Surveillance experts point out, however, that criminal wiretaps must "ascertain" whether the person under investigation is going to be using the device before the tap takes place. Civil liberties groups say the language of the Patriot Act could lead to privacy violations of anyone who comes into casual contact with the suspect. They want Congress to require investigators to specify just which device is going to be tapped, or that the suspect be clearly identified, in order to protect the innocent from unwarranted snooping.

Under the terms of the deal reached by Senate negotiators and the White House, law-enforcement officials filing an application for a roving wiretap would need to provide the identity of the specific target, or if their identity is unknown, a description of the target.

Access to Records

Probably the most hotly debated provision of the law, Section 215 has come to be known as the "libraries provision," even though it never mentions libraries or bookstores. Civil liberties groups attack the breadth of this section -- which allows investigators to obtain "any tangible thing (including books, records, papers, documents and other items)," as long as the records are sought "in connection with" a terror investigation.

Library groups said the law could be used to demand the reading records of patrons. But the government points out that the First Amendment activities of Americans are specifically protected by the law. The Justice Department has released previously classified statistics to show the law has never been used against libraries or bookstores. But the act's critics argue that there's no protection against future abuse.

Civil liberties groups have proposed numerous amendments: special protections for libraries and bookstores; a requirement that investigators explain the reason the records are sought; and an end to the "gag rule" that prohibits people who receive a 215 order from talking about it with anyone. The Justice Department has agreed that recipients can consult with an attorney and is open to an amendment that specifies this right. But the government says the controversy over this provision is an overreaction, and that this section merely expands longstanding access to certain business records.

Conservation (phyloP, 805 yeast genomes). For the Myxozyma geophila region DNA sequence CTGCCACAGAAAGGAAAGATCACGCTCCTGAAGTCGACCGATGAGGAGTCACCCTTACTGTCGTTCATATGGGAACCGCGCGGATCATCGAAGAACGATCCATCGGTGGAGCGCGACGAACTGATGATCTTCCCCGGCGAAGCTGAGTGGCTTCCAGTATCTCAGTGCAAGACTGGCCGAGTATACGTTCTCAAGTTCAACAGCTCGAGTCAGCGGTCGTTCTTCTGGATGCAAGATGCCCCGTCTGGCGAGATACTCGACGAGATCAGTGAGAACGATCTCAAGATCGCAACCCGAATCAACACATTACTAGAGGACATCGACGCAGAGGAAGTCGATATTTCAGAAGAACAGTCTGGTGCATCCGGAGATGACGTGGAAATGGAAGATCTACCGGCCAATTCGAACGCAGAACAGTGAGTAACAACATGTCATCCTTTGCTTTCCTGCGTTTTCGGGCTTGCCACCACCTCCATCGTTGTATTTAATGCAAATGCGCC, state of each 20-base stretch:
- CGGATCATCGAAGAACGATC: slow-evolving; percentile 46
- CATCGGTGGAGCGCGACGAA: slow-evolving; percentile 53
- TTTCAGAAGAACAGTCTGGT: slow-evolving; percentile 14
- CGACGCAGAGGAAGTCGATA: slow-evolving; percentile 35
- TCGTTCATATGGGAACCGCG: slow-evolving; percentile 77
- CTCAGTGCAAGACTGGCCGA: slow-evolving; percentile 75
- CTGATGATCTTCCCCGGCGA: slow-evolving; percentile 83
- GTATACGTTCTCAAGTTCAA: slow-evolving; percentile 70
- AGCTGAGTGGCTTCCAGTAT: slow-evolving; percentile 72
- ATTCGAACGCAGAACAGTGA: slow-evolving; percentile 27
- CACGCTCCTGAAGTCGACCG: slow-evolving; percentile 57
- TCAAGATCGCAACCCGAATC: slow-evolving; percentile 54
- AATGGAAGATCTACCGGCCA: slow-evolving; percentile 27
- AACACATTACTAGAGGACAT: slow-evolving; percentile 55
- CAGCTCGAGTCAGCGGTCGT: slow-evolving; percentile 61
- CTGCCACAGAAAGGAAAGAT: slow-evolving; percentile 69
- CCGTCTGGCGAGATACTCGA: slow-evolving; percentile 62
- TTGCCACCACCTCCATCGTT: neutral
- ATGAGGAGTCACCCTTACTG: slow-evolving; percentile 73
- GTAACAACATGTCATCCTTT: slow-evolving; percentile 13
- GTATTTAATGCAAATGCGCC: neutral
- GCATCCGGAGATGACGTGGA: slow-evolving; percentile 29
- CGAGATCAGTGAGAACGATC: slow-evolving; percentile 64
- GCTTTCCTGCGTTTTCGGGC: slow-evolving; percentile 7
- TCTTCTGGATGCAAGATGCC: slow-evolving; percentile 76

Under the deal reached by Senate negotiators and the White House, recipients of Section 215 subpoenas now have the right to challenge a requirement that they refrain from telling anyone. However, recipients must wait a year before challenging the gag order.

Foreign Intelligence Wiretaps and Searches

Criminal investigators have a high bar to reach when asking for permission to wiretap or search a suspect's home. The bar is lower in counterterror or counterintelligence probes, where investigators must only prove the suspect is an "agent of a foreign power." Previously, investigators had to show that the "primary purpose" of the order was to gather foreign intelligence; the Patriot Act lowered that requirement to a "significant purpose." The government said this change takes away another brick in "the wall" separating criminal and intelligence probes: It allows investigators to get a foreign intelligence wiretap or search order, even though they might end up bringing criminal charges.

Civil liberties groups insist that "the wall" rose up through misunderstandings, and that there was no hard barrier against launching a criminal probe against someone being investigated as a spy or terrorist. They point to a 2002 ruling by the Foreign Intelligence Court of Review that buttresses this point.

But critics say the Patriot Act creates a new risk in Section 218 -- that investigators will too easily use spying and terrorism as an excuse for launching foreign intelligence wiretaps and searches. They point to the fact that the number of intelligence wiretaps now exceeds the number of criminal taps. Since these probes are conducted in secret, with little oversight, abuses could be difficult to uncover. Civil liberties groups say one antidote would be to require that the Justice Department release more information about foreign intelligence investigations.

“Sneak & Peek” Warrants

This section allows for "delayed notice" of search warrants, which means the FBI can search a home or business without immediately notifying the target of the investigation. The Justice Department says this provision has already allowed investigators to search the houses of drug dealers and other criminals without providing notice that might have jeopardized an investigation. Investigators still have to explain why they want to delay notice, and must eventually tell the target about the search.